Home Runs And Races Sheppard airmen take flight for holiday Exodus

Sheppard airmen take flight for holiday Exodus

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Claire Kowalick, Times Record News
Published 4:42 p.m. CT Dec. 21, 2017 | Updated 5:11 p.m. CT Dec. 21, 2017

Getting thousands of airmen-in-training (AiTs) home for the holidays is a process that begins long before the first gift is wrapped.

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Coordinating travel plans so that about 3,000 airmen-in-training can go home for the holidays.
Torin Halsey

At Sheppard Air Force Base there are more than 4,000 AiTs, most of which will be leaving the base in massive numbers Thursday and Friday in an event called Exodus.

Ashley Stewart, SAFB Information, Tickets and Travel office manager, said her team started in August to get everything in order for Exodus.
They arrange bus travel plans for about 2,500 AiTs to take them to various airports. AiTs travel by air, bus, train and some catch a ride home with their parents.

A majority of AiTs take leave for about 10 days.

Airmen who stay on base through the holidays can participate in numerous activities to pass the time.

Stewart said there is a big Christmas dinner open to any base personnel and their families.  

Airmen can go on trips throughout the week to local entertainment venues, watch movies play game marathons, or just hang out in their rooms and relax.

Some of these airmen have not been home since beginning basic training, Stewart said, and it is rewarding for her to help them get home to their families.

“Some of them had never traveled before that first flight from home to basic. This helps get them used to military travel, something that they will deal with for the rest of their careers,” she said.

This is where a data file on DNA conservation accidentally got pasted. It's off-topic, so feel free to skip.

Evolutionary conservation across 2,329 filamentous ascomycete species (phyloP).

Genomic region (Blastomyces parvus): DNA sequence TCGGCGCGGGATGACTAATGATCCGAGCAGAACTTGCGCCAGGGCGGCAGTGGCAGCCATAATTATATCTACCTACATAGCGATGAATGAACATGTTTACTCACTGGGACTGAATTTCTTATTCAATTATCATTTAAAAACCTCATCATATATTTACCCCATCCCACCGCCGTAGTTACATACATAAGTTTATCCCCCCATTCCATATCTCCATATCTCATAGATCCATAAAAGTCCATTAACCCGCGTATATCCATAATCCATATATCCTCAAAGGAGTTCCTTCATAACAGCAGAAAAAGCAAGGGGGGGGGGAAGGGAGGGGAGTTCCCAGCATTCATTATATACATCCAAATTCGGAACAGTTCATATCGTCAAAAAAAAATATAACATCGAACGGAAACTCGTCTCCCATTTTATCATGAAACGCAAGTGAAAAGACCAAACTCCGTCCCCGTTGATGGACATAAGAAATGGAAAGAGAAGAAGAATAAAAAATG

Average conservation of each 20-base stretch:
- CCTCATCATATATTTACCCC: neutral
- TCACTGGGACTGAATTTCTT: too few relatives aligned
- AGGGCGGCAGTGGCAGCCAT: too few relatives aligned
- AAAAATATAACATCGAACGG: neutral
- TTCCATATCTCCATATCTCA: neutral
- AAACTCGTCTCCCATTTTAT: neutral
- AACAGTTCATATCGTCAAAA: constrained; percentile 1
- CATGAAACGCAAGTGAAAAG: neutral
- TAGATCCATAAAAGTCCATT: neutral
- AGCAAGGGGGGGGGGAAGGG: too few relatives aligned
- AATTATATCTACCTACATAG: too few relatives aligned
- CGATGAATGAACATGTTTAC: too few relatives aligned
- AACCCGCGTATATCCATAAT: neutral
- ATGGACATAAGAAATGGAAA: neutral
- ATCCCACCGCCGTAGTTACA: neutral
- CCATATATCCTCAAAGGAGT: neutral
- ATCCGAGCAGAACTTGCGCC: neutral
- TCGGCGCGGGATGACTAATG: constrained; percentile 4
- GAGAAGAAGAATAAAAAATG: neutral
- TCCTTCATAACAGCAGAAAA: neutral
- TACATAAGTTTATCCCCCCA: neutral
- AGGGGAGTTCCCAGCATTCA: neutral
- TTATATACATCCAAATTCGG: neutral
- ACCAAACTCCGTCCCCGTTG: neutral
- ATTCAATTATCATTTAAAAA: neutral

There are airmen who plan special surprises when they see family, some proposing or even getting married during the break. Stewart said her office staff love to see all their excited faces and they enjoy begin a part of this happy time.

Sheppard has been doing Exodus for 30 years. With new AiTs, different military and civilian personnel – each year is a challenge. This is Stewart’s second Exodus. One change is a big increase in the number of AiTs on the base. Last year, there were about 2,500 students and this year that number nearly doubled to more than 4,000.

Like a smooth-running machine, several departments from all over Sheppard coordinate to get the AiTs to their holiday destinations.

Tech. Sgt. Katelynn Brooks, wing military training leader, said her office works for months preparing with other base agencies to get the thousands of airmen on the road within a 12-hour time frame. She said they will work long hours Thursday, turn over the operation to another team for a few hours, then come back in the early morning hours to make arrangements for the AiTs who are not leaving.

With nearly double the AiTs coming through the base, Brooks said they were aware of the increased number several months ahead of time and started work sooner to compensate.

This is her third year at Sheppard, and Brooks said Exodus is her favorite time of the year. She recalled an airmen who came by earlier in the day and said he was looking forward to surprising his grandmother, who did not know he was coming home.

She said these airmen work hard training and studying for months, and this break helps them rejuvenate and come back better than ever.

Spending time with family and taking a short break from training is important said Airman First Class Luke Vandenbogaerde. The 21-year-old has been stationed at Sheppard a little over a year and his helping the wing MTL office with Exodus.

Since Sheppard is a training base, there are many more AiTs who leave for the holidays than other bases. Vandenbogaerde said at his previous base, there were only about 300 people taking holiday leave. Being one of those young airmen not too long ago, he said he did not think about the work that goes into putting a process like that together.

“I just filled out the forms in my packet, had some cookies and waited to leave,” he said.

Now as an organizer, Vandenbogaerde said he understands how much work goes into it and can appreciate how well all the different areas of the base work together to make it happen.

“For some airmen they saw some of their family at basic, but they could not see their whole family. Now they can see their families and share what they have done and the family can see how they have progressed,” he said. 

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